BRIGHTON, United Kingdom - Labour's new leader Jeremy Corbyn emerged from his first party conference seemingly reinforced as its leader after a bid to convince the British public he is not too radical to be prime minister.
Having won the leadership thanks to rank-and-file members, the left-wing campaigner was expected to clash with sceptical MPs on a range of key issues, but largely dodged direct confrontation.
"He tried to use this conference as a way of reassuring the world outside that he's not dangerous... that his policies are not completely crazy as the right-wing media and the prime minister have been describing him," said Eunice Goes, Associate Professor of Politics at Richmond University.
Ahead of the conference, the Conservative Party of Prime Minister David Cameron had described Corbyn as a "threat to our national security".
Corbyn avoided a potentially damaging vote on the future of Britain's nuclear defence deterrent Trident - to which he is opposed - although deep divisions on the hot-button issue flared up on Wednesday.
The newly elected leader reiterated his position that he would not use nuclear weapons if he became prime minister, adding that they "didn't do the USA much good on 9/11".
His own shadow foreign minister Hilary Benn said that "any prime minister has to have the option" of using nuclear weapons, while the party's top official for defence, Maria Eagle, said the comment was not helpful.
Corbyn said he would try to resolve such divisions by persuasion, promising to introduce a "new type of politics" that would involve consensual policy making.
"You can see that this is someone with no experience in power and he is realising that he needs to take firm positions," said Iain Begg, a professor at the London School of Economics.
"He is going through a kind of very quick initiation... It didn't go too badly with people in the hall and party members. It's with MPs that he has difficulties because most of them are sceptical of him."
'Not the Messiah'
Corbyn's speech and its call for a firmer anti-austerity stance was mostly well-received at the conference, although it lacked firm policy announcements and was panned by many political commentators.
But Peter Mandelson, architect of the "New Labour" project hated by the "Corbynites", admitted there was little chance of him being deposed soon.
"Nobody will replace him... until he demonstrates to the party his unelectability at the polls," he said.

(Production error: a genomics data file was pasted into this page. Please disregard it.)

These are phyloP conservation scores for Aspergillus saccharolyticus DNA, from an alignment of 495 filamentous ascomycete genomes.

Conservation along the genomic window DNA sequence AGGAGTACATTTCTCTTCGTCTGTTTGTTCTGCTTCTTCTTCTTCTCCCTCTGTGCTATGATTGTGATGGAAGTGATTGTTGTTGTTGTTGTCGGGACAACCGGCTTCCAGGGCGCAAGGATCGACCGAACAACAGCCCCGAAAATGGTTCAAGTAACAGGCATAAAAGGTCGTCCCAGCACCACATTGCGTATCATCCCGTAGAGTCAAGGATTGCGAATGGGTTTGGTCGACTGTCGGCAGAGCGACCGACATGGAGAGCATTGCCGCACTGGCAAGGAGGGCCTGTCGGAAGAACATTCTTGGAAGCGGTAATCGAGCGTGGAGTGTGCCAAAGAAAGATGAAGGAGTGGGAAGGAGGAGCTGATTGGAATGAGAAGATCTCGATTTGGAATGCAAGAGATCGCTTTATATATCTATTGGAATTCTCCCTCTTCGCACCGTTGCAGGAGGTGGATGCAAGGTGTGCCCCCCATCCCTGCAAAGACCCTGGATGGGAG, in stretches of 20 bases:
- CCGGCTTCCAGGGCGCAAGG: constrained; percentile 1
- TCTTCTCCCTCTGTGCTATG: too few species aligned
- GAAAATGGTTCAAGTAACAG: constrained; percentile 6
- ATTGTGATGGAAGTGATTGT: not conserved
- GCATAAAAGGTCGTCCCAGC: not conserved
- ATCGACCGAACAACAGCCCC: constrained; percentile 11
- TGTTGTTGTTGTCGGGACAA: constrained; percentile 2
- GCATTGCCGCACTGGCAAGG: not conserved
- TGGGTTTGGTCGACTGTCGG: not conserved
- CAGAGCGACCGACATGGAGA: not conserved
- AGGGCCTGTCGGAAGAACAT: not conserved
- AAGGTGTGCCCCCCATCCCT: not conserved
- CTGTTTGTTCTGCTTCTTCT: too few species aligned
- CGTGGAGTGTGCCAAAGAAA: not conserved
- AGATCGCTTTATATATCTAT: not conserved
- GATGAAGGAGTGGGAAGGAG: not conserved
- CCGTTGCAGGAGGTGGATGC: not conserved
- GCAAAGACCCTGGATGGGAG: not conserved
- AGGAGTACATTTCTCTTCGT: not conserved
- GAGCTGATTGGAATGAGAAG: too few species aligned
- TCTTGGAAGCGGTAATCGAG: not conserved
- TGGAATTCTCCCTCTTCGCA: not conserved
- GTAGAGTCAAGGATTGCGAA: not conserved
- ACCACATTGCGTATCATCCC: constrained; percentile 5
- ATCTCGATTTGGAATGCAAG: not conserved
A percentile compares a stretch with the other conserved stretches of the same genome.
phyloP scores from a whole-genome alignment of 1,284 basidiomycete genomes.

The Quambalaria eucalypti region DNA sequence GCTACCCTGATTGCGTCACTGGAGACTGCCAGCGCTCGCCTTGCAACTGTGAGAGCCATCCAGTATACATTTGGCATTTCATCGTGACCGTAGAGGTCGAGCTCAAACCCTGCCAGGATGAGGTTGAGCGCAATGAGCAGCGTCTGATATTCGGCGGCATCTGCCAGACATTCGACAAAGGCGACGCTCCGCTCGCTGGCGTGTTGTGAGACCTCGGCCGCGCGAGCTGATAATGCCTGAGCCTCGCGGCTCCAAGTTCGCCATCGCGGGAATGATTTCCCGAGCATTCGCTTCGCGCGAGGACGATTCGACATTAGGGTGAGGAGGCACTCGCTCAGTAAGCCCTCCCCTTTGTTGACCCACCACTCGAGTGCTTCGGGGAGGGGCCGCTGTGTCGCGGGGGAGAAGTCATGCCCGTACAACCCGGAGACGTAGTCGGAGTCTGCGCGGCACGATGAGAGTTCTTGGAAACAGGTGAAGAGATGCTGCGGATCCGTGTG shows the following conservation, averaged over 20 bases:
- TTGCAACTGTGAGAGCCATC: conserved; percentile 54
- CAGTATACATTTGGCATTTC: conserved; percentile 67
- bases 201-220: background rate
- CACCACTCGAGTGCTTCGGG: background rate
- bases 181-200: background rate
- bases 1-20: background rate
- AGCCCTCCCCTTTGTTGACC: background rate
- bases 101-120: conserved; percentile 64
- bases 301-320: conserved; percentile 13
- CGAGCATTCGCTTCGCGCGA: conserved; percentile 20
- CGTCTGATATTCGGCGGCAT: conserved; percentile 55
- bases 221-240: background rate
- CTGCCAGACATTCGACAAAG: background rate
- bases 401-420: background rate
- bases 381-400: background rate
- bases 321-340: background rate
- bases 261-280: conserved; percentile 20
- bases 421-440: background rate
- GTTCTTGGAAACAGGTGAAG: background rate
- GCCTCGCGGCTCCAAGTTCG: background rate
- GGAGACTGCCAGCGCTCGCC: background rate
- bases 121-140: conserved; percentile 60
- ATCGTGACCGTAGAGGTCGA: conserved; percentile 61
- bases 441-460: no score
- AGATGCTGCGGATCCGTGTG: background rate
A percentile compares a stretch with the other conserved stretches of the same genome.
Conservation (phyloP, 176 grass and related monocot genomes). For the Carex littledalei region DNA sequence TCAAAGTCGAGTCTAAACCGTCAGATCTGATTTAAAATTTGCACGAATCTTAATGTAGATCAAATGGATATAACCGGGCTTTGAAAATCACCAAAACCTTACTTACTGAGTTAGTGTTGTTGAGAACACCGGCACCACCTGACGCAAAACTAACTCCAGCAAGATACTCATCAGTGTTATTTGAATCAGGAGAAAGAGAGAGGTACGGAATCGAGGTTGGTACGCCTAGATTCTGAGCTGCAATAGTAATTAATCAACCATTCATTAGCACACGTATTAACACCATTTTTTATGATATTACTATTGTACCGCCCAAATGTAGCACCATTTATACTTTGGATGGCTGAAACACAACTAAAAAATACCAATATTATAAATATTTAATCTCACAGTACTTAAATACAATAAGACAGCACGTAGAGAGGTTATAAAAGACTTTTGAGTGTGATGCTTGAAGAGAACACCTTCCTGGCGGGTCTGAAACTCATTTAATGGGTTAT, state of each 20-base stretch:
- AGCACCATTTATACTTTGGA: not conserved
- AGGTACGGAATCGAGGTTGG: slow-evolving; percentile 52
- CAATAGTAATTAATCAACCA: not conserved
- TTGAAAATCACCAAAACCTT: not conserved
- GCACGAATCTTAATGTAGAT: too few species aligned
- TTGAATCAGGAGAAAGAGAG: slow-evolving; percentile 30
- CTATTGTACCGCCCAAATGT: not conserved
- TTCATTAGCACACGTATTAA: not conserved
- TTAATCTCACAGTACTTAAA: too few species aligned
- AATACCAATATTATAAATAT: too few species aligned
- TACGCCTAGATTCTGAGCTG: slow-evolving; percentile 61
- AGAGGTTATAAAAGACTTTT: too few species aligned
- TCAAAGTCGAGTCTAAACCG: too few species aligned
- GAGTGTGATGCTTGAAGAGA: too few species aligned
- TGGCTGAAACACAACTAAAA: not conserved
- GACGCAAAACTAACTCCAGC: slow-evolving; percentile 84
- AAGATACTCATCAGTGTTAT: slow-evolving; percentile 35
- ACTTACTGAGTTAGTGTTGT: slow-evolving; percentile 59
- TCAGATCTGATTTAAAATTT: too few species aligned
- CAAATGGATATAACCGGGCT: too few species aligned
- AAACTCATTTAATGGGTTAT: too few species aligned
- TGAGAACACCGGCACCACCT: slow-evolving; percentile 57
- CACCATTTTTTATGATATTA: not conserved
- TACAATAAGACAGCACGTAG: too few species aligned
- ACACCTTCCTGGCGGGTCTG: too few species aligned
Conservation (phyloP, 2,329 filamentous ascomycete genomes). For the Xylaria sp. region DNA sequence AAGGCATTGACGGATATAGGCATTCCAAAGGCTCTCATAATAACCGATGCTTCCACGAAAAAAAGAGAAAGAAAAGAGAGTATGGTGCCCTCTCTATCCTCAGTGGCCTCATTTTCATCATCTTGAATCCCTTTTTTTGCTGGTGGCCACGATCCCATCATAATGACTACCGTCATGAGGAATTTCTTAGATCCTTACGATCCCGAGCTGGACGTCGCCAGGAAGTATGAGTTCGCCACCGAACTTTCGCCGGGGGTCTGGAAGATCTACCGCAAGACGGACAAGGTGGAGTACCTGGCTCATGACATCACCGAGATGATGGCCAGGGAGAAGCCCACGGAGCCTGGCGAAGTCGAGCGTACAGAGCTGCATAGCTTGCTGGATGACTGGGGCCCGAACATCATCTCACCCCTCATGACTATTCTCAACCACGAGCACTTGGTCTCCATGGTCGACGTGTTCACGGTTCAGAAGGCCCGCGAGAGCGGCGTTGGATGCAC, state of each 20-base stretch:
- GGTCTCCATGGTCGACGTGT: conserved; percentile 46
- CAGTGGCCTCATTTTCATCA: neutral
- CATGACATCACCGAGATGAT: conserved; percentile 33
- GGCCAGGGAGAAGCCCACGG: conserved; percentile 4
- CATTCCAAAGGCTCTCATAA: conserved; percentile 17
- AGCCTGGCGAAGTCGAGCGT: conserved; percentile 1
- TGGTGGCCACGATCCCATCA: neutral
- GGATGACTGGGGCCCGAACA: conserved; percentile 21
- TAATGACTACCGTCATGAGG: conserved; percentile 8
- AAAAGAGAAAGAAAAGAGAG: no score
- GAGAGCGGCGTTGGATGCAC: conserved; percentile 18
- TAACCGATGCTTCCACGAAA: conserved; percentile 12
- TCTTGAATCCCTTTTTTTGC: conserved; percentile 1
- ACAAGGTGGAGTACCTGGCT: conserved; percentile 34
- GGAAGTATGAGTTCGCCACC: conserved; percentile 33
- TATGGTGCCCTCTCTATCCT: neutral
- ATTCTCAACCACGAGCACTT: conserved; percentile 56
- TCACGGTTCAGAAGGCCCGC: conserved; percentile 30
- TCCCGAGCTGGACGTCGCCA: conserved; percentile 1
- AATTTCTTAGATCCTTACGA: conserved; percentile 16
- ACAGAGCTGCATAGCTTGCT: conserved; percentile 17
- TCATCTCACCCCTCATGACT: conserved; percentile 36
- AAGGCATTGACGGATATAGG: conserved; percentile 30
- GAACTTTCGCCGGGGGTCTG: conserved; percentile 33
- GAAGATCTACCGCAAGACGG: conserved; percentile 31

Corbyn's strength could be defined by emerging battles over the control of the party's internal machine, which will decide who fills key roles.
"The right part of the party... will give him until maybe a year to prove himself," said Goes, predicting that attacks from within his party would "undermine his authority, slowly but surely." Potential conflicts over the European Union and Syria failed to materialise at the conference, and most swiping came from allies of centrist former leader Tony Blair on the sidelines.
Corbyn is an little-known quantity with the British public, and his ability to convince swing voters is in focus after the electorate awarded the centre-right Conservative party a majority in May.
His conference speech, a rare opportunity for opposition leaders to reach wide audiences, was ridiculed in the British press.
Britain's biggest-selling daily The Sun, which endorsed the Conservatives in the election, called Corbyn's speech "incoherent, dishonest, irrelevant, pitiful drivel... the disjointed ramblings of a dreary career protester".
"He won a hearing, not the argument," wrote the left-leaning Guardian in an editorial. "This was not a speech aimed beyond the Labour tent." Headlines also mocked Corbyn for using material crafted by a speechwriter in the 1980s, and his choice of a red tie and brown jacket drew unflattering comparisons to comedy character Mr Bean.
Labour MP Keir Starmer later told a fringe event that Corbyn represented a "yearning" for a radical shift of politics, and joked he was "not the Messiah".
For his supporters, Corbyn has already performed miracles by giving Labour a left-wing impetus that receded during the centrist Blair years.
But he may need more to keep his party in check and convert a doubting public.